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I am trying to use Hibernate with hbm2ddl.auto set to validate so that Hibernate must respect my DB schema, instead of auto-generating tables around my Java classes.

A lot of my tables are so-called "lookup" or "reference" tables, that essentially consist of id, name and tag fields:

credit_card_types
    credit_card_type_id           Ex: "12"
    credit_card_type_name         Ex: "Visa"
    credit_card_type_tag          Ex: "VISA"

payment_types
    payment_type_id               Ex: "2"
    payment_type_name             Ex: "Google Checkout"
    payment_type_tag              EX: "GOOGLE_CHECKOUT"

etc.

I'd like to model these as follows:

public class BaseLookup {
    private Long id;
    private String name;
    private String tag;

    // ...getters, setters and ctors, etc.
}

public class CreditCardTypes extends BaseLookup {
    // .. perhaps a few other fields, methods, etc...
}

public class PaymentTypes extends BaseLookup {
    // .. perhaps a few other fields, methods, etc...
}

The problem is I don't want Hibernate to search for (validate against) a lookups table: I want it to validate aginst 2 lookup tables called credit_card_types and payment_types respectively.

What annotations/configs do I need to allow this type of Java inheritance but to only create my 2 lookup tables (and not 3)? Thanks in advance!

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I think you can do this using hbm.xml but not using annotations. In Hbm.xml case, you can just act like you have only one entity and map CreditCardTypes and PaymentTypes like entities on a single class –  Plínio Pantaleão Sep 9 '13 at 18:37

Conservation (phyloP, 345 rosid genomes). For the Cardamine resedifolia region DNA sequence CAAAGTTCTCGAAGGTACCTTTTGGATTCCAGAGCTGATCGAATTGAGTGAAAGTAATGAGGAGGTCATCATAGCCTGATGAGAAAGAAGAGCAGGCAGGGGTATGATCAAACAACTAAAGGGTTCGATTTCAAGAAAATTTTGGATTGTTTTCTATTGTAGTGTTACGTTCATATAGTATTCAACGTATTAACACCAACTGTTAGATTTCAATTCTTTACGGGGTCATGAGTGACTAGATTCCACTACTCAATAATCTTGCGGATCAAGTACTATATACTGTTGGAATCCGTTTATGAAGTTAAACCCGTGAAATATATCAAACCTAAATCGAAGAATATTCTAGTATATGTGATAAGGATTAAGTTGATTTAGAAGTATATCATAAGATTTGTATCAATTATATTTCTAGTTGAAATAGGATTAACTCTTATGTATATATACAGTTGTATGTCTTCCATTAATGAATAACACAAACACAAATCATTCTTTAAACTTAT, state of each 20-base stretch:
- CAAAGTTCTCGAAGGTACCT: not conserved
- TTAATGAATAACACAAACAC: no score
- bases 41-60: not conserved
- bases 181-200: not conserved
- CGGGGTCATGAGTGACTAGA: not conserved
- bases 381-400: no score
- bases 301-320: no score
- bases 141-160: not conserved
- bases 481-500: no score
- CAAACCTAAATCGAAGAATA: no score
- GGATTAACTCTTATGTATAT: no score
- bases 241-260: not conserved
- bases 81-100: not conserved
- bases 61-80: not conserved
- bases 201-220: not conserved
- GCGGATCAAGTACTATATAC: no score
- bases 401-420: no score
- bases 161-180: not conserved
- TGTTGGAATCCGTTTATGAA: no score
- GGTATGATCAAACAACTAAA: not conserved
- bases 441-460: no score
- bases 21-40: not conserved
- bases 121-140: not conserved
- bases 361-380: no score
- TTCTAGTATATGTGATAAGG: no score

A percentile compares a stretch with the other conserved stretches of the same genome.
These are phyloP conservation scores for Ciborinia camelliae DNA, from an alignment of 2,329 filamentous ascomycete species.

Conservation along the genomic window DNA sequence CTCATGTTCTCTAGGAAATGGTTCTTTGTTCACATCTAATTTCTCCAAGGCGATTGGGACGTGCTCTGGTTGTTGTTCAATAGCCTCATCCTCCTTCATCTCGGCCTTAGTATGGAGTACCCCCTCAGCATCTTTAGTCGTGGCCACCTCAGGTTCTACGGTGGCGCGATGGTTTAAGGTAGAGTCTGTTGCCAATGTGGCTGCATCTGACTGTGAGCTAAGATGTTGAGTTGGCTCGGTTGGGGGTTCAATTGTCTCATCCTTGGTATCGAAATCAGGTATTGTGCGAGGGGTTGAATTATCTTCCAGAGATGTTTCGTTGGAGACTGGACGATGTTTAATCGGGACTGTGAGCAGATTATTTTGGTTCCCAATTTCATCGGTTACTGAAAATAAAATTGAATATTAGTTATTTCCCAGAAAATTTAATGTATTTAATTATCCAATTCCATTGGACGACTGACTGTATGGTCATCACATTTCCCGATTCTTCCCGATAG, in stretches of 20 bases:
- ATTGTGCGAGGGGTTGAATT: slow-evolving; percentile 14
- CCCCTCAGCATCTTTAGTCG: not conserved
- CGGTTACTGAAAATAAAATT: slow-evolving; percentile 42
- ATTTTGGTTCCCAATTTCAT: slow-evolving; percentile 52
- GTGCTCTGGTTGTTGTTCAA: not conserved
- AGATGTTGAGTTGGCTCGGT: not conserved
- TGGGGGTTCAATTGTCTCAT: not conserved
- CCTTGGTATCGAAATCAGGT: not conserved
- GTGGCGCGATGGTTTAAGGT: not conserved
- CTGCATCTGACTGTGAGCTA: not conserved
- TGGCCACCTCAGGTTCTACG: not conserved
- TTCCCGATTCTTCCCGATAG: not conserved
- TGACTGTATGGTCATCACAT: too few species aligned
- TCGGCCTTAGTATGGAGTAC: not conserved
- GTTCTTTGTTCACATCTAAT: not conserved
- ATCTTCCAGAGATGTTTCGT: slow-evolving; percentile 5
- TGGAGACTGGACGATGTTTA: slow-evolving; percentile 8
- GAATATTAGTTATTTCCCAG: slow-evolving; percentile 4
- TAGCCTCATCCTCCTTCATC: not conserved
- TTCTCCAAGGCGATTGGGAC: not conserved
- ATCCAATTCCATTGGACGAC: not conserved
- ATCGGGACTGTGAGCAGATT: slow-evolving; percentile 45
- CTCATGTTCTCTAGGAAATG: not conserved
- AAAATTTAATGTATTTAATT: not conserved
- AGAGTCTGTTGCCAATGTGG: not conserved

1 Answer 1

up vote 1 down vote accepted

For your base class you would add the following annotation:

@MappedSuperclass
public class BaseLookup implements Serializable {

    @Id
    @Column (name="ID")
    private Long id;

    @Column (name="NAME")
    private String name;

    @Column
    private String tag;

    // ...getters, setters and ctors, etc.
}

And for your children classes you would do the following:

@Table(name = "CREDITCARDTYPES")
public class CreditCardTypes extends BaseLookup {
   // .. perhaps a few other fields, methods, etc...

   @Coulmn (name="FIELD1_COLUMN_NAME")
   private String field1;
}

And you could do the second class in the same manner:

@Table(name = "PAYMENTTYPES")
public class PaymentTypes extends BaseLookup {
   // .. perhaps a few other fields, methods, etc...

   @Coulmn (name="FIELD2_COLUMN_NAME")
   private String field2;
}
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Thanks @fujy (+1) - however how do I specify that PaymentTypes#id gets mapped to a field called payment_type_id, and that CreditCardTypes#id gets mapped to a field called credit_card_type_id? –  user1768830 Sep 9 '13 at 19:44
    
Both table would have a primary key called id, If I understand you correctly, you want to make a unique primary key name for each table, right? –  fujy Sep 9 '13 at 19:48
    
Almost @fujy, but not quite - I'd like my credit_card_types table to have a primary key called credit_card_type_id, and my payment_types table to have a primary key called payment_type_id. –  user1768830 Sep 9 '13 at 19:49
    
Just move the Id field on the child class, and add the column name that you want as the example in the answer –  fujy Sep 9 '13 at 21:45

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